The FBI's case against an alleged deep cover Russian spy ring relies heavily on surveillance of their use of ad hoc Wi-Fi networks, bespoke software, encryption and the web. After a counter-espionage operation lasting several years, 10 people were accused on Monday of being covert agents of the SVR, Russia's foreign intelligence …
Surely this means that the clerk who sold her the phone is also on the hook.....right?
A Google search turned up the fact that an even prettier blonde named Anna Chapman is the girlfriend of an American billionaire. So at least the Russian spy network, if such it is, has not infiltrated that far.
Of course, it was discovering Russian spies trying to get their hands on the A-bomb that kicked off the last Cold War, and since the invasion of Georgia, we've been somewhat overdue for another one in any event.
This appears to be her FB page, although not with the photo in the article, but she is wearing the same dress in her photos.
time to update her status page
change her current location from New York to Hoover Building, DC
Are her friends part of the story ? Seven out of eight have Russian type names.
Oh, the stuff I miss out on
...By not having a facebook account!
Why did I go there? Now I've got myself on a watch list, haven't I?
She was apparently using her job as a "Venture Capitalist" as a front to get Silicon Valley contacts. All the sweet russian girls on her page will certainly get a nice little FBI visit the next days.
How the fsck can you be so stupid to pretend to be named "Chapman" and have 25 russian friends on facebook. Merkin spooks might be stupid, but not that stupid.
Yes, my name is Chapman, by the way and my facebook page contains 75 friends from Paris and three Merkins. I live in San Francisco and I am a venture capitalist. Want to submit any biz ideas ? I am specialising in funding ELINT and SIGINT startups. Also, I know the best frogfoot restaurant in SF.
pretend to be named Chapman?
Is this a common syndrome, in your experience? I've known at least two persons over the years who claimed to be named Chapman, but it never occurred to me that this might have been a plot against US security.
She posts her FaceBook status in Russian too
I haven't checked facebook - no access - but being married would be one way for a Russian with Russian friends to have an Anglo surname.
The BBC reported her as being a divorcée. She didn't seem to be trying not to be Russian; her facebook name "chapmanania" suggests that Anna is just an anglicised version of Anna. She also posts in Russian quite a lot.
If her cover for being a Russian spy is being a Russian who isn't a spy...
Though the Beeb also said that none of the 'deep cover agents' have been charged with spying. They've been charged with being unregistered representatives of a foreign government. It's like James Bond meets The Office.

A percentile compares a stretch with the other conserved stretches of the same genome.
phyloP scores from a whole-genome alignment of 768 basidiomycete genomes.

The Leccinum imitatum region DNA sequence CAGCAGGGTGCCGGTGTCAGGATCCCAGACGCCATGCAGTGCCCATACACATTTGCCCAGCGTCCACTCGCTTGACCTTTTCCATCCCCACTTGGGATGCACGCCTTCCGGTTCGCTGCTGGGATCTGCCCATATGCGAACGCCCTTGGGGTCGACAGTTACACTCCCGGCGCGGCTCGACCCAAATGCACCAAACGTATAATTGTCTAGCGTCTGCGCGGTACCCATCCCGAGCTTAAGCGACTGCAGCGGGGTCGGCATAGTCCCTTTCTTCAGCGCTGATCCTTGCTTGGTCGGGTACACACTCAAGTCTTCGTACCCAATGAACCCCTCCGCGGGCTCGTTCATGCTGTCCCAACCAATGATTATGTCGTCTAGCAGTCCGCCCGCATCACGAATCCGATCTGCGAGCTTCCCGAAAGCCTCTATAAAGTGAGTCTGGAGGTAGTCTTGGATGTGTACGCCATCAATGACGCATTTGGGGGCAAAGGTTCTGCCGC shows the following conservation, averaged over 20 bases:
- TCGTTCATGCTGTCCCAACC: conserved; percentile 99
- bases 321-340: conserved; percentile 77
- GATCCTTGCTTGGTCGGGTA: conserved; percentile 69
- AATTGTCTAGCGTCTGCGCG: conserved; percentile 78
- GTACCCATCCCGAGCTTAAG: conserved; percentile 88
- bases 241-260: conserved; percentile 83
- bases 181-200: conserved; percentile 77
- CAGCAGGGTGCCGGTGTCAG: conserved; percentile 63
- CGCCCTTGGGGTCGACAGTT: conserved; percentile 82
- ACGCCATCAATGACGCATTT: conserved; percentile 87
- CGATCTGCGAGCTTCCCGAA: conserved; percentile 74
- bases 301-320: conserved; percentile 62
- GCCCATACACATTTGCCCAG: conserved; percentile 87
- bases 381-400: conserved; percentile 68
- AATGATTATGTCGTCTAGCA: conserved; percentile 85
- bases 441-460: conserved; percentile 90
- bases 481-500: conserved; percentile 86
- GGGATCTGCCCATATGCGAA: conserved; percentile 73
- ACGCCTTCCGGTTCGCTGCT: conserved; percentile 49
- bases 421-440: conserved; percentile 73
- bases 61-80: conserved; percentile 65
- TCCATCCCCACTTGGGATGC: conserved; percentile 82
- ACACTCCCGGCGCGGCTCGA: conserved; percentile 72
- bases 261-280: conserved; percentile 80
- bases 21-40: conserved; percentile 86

Good To See
..that the merkins and the russkies are kicking each other's shin again, after fooling the whole world on the russian-merkin "sat collision" last year.
If this whole story is true. Maybe all fabricated.
MAC address spoofing.....
Or, try better procedures, such as going to different, busy, open Wi-Fi hot spots and sending each other steganographised holiday pictures via Skype?
If something works once, they get complacent and keep doing it without thought for possible countermeasures. These people need El-Reg commentards to act as consultants.
If the CIA need the data packets
...they should just ask Google
judge not by tits contents
If you fall for fake data packets you get what you deserve ... oh wait ... I see what you're saying ...
At least America doesn't have to spy on Europe...
Or more to the point, they don't have to pay for spies, as sadly our corrupt officials in power just send our data to them to process as they want. e.g. http://www.theregister.co.uk/2010/06/29/swift_agree_approved/
Then again who do our corrupt short sighted idiots in power really work for? ... They act like they don't work for the people who vote them into power and they certainly are not protecting voters privacy, so they certainly don't have our interests at heart. So who do they really work for?
Life imitates art
The art being that of an early (lean and hungry) Woody Allen contributing to the script of the original (and IMHO the best) version of the James Bond film Casino Royale. (Best beciause in all subsequent Bond films pretty much the only ones not taking it seriously were the actors).
Were it not for the fact that the action is occurring in America, I would say the FBI was having a private joke. Surely no-one else is trying to take down the FBI with this...?